The Ontological Motif Of Anticipation In The Theology Of Wolfhart Pannenberg -- By: Todd S. Labute

Journal: Journal of the Evangelical Theological Society
Volume: JETS 37:2 (Jun 1994)
Article: The Ontological Motif Of Anticipation In The Theology Of Wolfhart Pannenberg
Author: Todd S. Labute


The Ontological Motif Of Anticipation
In The Theology Of Wolfhart Pannenberg

Todd S. Labute*

* Todd LaBute, a doctoral candidate in systematic theology at Marquette University, lives at 6625 West Lisbon Avenue, Number 3, Milwaukee, WI 53210.

The intriguing theological system of Wolfhart Pannenberg has prompted critical examination and evaluation from nearly every spectrum of the theological arena. His insights have won him varying degrees of both acceptance and rejection from communities as diverse as conservative and liberal Catholics and Protestants, process theologians and philosophers of religion. Carl Braaten has appropriately echoed this diversity:

The neo-fundamentalists would enjoy his position on the historical verifiability of the resurrection as a datable event of past history. The orthodox would like the sound of notitia, assensus, and fiducia but wouldn’t know what to do about his anti-supernaturalism. Heilsgeschichte theologians would endorse his stress on history but would generally not approve of eliminating the prophetic word from the definition of revelation. Historians would applaud his devotion to the facts, but few would succeed in reading revelation right off the facts of history. Those who see Pannenberg’s theology as a revival of conservatism need only to meet his doctrine of scripture and of the confessions to be disabused of any illusions. Pannenberg’s theology obviously escapes ready-made labels.1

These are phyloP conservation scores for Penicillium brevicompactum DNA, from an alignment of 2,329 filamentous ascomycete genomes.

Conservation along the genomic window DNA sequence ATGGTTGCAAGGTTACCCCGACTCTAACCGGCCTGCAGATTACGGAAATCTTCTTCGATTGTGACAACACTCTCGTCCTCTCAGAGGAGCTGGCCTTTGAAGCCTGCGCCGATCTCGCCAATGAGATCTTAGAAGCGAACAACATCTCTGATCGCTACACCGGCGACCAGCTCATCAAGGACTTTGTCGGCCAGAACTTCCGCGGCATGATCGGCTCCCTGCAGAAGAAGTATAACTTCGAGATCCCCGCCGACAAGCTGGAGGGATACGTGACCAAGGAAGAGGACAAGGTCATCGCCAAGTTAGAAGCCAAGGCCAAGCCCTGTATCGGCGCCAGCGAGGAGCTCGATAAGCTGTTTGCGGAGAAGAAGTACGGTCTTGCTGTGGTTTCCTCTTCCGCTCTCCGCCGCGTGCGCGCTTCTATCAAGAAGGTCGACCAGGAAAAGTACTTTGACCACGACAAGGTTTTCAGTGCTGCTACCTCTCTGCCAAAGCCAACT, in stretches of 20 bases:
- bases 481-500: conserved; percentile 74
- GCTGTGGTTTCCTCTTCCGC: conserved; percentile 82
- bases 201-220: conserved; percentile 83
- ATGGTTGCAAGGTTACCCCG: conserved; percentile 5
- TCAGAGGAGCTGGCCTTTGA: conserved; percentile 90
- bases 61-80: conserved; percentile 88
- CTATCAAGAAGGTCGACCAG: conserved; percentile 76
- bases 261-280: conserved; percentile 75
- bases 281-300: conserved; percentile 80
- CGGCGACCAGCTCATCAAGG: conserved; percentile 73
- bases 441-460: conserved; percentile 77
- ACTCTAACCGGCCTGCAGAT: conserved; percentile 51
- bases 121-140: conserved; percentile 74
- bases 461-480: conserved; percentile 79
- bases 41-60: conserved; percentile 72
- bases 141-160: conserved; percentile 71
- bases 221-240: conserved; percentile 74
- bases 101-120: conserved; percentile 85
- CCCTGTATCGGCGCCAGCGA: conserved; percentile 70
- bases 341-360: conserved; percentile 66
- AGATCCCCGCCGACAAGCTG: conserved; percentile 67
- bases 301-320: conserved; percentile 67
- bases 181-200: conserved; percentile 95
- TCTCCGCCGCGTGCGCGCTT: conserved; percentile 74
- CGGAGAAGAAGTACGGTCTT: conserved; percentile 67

An analysis of the particular facets of a theologian’s system will no doubt expose points of similarity and disagreement between said theologian and the analyst. But these points of unity and diversity are most often the result of deeper, all-pervading notions that govern the entirety of the theologian’s program. Thus as one studies the entirety of the work of any major theologian certain patterns or motifs begin to surface.

In a careful investigation of Pannenberg’s theological program the central motif of anticipation emerges as the foundation on which his entire system is built. Hence a proper grasp of Pannenberg’s theology can only be obtained through an understanding of this central motif of anticipation, a metaphysical motif that will be seen to possess not only epistemological but also ontological significance. In reference to Karl Popper’s Logic of Scientific Discovery Pannenberg writes: “This immediate claim to a truth which is nevertheless still open to dispute, so that the most that can be done is to ‘approximate’ to it, might be described as anticipation.”2

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